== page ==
When Hunter Harris and Wes Harris’s father describes his two sons, he says his older boy – Hunter – is more polished, and more measured. His younger son – 16-year old Wes – “he’ll talk your ear off. He’ll give you something good.”
The 2017 offensive lineman out of Aledo, Tex., doesn’t disappoint. Both he and Hunter scored offers from California on Wednesday, and he certainly does paint a picture.
“It was a good time this mornin’,” says Wes, with a thick Texas twang. “Actually, I was on the phone with Baylor. I was talking to them, and my older brother Hunter came through the locker room, and he was all fired up. He hit me on the shoulder, and I was all, ‘What’s up?’ He goes, ‘Hey, I just got offered by Cal.’ I was like, ‘Sweet!’ He goes, ‘Yeah, and they also offered you!’ I was like, ‘Well, heck yeah!’ I didn’t get a chance to talk to the coach who was up there – I believe it was the offensive line coach [Brandon Jones] – but he seemed like a really cool guy. He was out there, watching practice, and he told my older brother, ‘Go ahead and tell your younger brother that we’re offering him, as well.’ It was a good mornin’ for both of us.”
Hunter – who’s added 11 pounds to his 6-foot-2 frame to reach 261 pounds as of Wednesday morning’s practice – profiles as a center/guard, as does the 6-foot-4, 295-pound Wes.
“I’m trying to get, at the end of summer, I’m trying to weigh 275,” says Hunter. “[Jones] likes the way I play. I’m not the biggest guy ever, but I just love the game. I like playing hard, and I like finishing blocks. I guess he saw that, and wanted to offer me.”
What Hunter lacks in size, he makes up for in smarts. Hunter boasts a 3.98 GPA, and just took the ever-rigorous Advanced Placement Physics test two weeks ago. Wes has a GPA “just below a 3.2,” but he knows what his strengths are.
“It’s not the best, but it’s up there a little bit,” says Wes. “I’m trying to catch up to him, but heck, I can’t help it. He takes after Mom, so he’s got a stinkin’ 4.0, and I take after Dad. My dad and I have both been dropped on the head a couple too many times as a baby, so we ain’t the smartest in the world, but we can get through school.”
The pair plan to take several recruiting trips during the summer, including to Kansas, where former Cal offensive line coach Zach Yenser is now coaching. Yenser offered Hunter on Tuesday.
“Cal is definitely one of my top spots, right next to Kansas. It definitely means a lot [to get the Cal offer],” says Hunter. “Yenser was actually the one that offered me, and we’ve been talking a lot with all the [Kansas] staff.”
Wes – who has offers from TCU, Tulsa, Texas Tech, Boise State and Texas State – wants to visit the Horned Frogs, most of all.
“The main one I want to go visit is TCU. I’ve got the most interest in them, so far. I met their O-line coach. The first day of spring, he offered me, and that was my first big-school offer,” says Wes. “They seem really cool. I’m going to go down there, I’m thinking about going down to Tech. I’m going down to Texas A&M for sure to visit this summer, and I was thinking about going down to Alabama in June, as well. I think I can get Hunter to go up to the TCU one with me. We both want to go to Cal, and I might join him on the Kansas one, if I get invited to that, too.”
Getting to check out Berkeley in June or July will help the brothers not only see what the Bears are about, but also help them escape the hot and humid Texas weather.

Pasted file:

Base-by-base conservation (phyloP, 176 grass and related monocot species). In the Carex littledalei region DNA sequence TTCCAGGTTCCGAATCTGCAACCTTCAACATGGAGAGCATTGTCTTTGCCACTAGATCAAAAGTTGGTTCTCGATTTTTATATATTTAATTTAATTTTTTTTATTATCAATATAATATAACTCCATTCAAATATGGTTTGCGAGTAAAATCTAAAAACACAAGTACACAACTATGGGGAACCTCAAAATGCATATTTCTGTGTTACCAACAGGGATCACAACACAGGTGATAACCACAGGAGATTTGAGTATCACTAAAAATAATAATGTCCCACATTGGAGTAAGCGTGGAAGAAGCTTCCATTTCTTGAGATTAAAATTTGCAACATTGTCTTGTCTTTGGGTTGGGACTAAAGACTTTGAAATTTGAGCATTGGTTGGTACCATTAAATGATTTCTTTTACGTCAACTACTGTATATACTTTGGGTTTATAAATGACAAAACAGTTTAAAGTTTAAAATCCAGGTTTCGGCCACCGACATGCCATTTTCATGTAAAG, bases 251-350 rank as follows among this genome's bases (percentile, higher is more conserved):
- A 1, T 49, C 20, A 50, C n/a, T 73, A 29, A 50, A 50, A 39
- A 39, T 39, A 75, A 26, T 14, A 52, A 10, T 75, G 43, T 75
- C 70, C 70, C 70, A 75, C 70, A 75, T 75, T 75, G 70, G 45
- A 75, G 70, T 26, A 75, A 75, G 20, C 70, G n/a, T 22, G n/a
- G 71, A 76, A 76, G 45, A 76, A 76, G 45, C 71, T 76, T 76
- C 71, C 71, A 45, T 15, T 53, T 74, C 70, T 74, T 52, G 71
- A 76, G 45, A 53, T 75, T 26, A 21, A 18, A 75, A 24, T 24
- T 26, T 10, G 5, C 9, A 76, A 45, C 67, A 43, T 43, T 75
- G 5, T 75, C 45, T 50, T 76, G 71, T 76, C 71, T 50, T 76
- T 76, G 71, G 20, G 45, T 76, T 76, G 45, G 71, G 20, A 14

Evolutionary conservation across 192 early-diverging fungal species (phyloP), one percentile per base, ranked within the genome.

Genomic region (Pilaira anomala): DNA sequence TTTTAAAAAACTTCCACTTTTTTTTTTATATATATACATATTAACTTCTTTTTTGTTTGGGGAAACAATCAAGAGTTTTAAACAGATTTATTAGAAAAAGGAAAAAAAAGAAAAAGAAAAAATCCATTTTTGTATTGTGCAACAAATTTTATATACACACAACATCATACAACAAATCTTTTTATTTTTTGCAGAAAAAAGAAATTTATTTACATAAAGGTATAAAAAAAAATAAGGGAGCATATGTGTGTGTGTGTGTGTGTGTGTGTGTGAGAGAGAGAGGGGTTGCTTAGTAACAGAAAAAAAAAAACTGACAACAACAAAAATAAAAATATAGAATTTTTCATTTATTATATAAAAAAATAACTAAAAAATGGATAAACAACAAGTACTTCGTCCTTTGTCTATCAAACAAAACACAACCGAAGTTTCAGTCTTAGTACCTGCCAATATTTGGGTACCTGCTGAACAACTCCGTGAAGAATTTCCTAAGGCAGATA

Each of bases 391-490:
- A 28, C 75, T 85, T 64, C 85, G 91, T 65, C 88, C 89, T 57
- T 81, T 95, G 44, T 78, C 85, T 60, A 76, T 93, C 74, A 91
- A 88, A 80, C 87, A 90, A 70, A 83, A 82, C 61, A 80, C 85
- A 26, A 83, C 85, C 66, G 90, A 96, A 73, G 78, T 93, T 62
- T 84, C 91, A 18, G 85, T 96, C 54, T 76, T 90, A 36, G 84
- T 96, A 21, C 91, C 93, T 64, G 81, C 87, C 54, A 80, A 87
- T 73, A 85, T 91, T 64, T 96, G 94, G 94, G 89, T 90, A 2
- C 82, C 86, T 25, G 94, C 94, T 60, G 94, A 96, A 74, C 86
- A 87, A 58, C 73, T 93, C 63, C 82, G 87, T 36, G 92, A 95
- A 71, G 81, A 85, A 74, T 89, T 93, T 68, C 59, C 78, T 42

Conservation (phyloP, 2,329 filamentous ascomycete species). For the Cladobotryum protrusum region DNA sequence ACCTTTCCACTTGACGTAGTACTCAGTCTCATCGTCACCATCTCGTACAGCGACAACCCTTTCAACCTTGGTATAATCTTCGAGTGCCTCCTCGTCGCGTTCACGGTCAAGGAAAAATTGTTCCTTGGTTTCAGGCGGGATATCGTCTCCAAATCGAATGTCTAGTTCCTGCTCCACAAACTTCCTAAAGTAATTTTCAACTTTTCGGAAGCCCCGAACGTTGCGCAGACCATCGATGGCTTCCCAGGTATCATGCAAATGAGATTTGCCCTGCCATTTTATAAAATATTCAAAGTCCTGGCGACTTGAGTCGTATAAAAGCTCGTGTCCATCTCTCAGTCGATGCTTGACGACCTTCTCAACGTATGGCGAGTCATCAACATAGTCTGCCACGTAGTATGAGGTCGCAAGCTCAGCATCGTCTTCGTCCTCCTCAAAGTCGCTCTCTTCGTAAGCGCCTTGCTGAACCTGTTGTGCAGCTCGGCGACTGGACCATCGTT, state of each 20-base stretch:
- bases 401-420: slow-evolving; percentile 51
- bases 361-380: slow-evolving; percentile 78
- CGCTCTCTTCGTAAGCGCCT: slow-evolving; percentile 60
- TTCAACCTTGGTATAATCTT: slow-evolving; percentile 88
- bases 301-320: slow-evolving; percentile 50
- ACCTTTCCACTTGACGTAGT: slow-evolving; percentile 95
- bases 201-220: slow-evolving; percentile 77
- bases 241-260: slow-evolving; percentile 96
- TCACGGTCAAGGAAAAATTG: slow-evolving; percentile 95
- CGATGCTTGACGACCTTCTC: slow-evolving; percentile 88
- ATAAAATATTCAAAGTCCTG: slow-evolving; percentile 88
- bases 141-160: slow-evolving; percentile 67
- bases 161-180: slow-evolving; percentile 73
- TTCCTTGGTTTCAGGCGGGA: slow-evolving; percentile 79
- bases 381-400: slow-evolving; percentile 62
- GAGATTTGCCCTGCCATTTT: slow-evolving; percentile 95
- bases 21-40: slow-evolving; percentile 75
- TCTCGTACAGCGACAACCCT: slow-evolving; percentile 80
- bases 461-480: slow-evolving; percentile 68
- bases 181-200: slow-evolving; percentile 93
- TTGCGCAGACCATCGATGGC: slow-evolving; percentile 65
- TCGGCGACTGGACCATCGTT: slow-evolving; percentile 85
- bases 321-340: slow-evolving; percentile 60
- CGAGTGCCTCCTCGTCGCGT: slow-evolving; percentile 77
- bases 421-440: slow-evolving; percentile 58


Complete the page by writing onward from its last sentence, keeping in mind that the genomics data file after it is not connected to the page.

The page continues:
“It’s been rainin’ like cats and dogs out here, and it’s so stinkin’ humid when the sun comes out, so it’s going to be hot, for sure,” laughs Wes. “I don’t know much about [Cal], but my brother’s told me the offensive line coach, who came down to see us today, coach Jones, my brother Hunter told me he’s an awesome guy, and he’s big on both of us. I’m lookin’ forward to meetin’ him. I don’t know much about him, but he played at Texas Tech, and that’s a big-time school. I believe we’re going to go down there [to Cal] and visit. We’d like to, pretty soon, in June or July. I’m looking forward to checking it out and getting to know more about them.”
The Bears are the first program to offer both brothers, and the potential for the pair to play together at the next level is, to say the least, enticing.
“That’s awesome,” says Hunter. “I think it’d be really cool if Wes and I could both go to the same school and get our education together, and continue that bond of being on the same team, like we have been since, shoot, I guess first and second grade. It’s awesome, because nobody else has, and it means a lot, for sure.”
Wes is, to say the least, a bit more colorful in his evaluation of that possibility.
“I tell you what, we’ve grown up always playin’ together, and middle school was the only time we didn’t get to play together,” says Wes. “Then, my freshman year, I started on varsity, and Hunter as a sophomore that time, and he started on varsity. We’ve been playing together, and we’ll play together all the way through high school, and it would just be somethin’ special, if we could continue to play together at the next level. It’d be pretty fun.”
Aledo runs a spread offense, geared mainly towards the run. Hunter estimates that his team runs about 65% of the time, with linemen in three-point stances, as opposed to the two-point stance Cal offensive linemen set up in.
“He likes the way I play. I’m not the biggest guy ever, but I just love the game. I like playing hard, and I like finishing blocks. I guess he saw that, and wanted to offer me,” says Hunter. “I think he just likes the way that I play, and that’s what really sealed the deal. Every play, I try to give 150 percent, and finish every play.”
The Bears like Hunter as a center, and Wes as a guard.
“They want Hunter at center, and I’m getting mainly recuited as a guard; TCU would like me to play center and guard, so I’d guess they’d probably leave me at the guard spot, if I had to take a guess,” Wes says.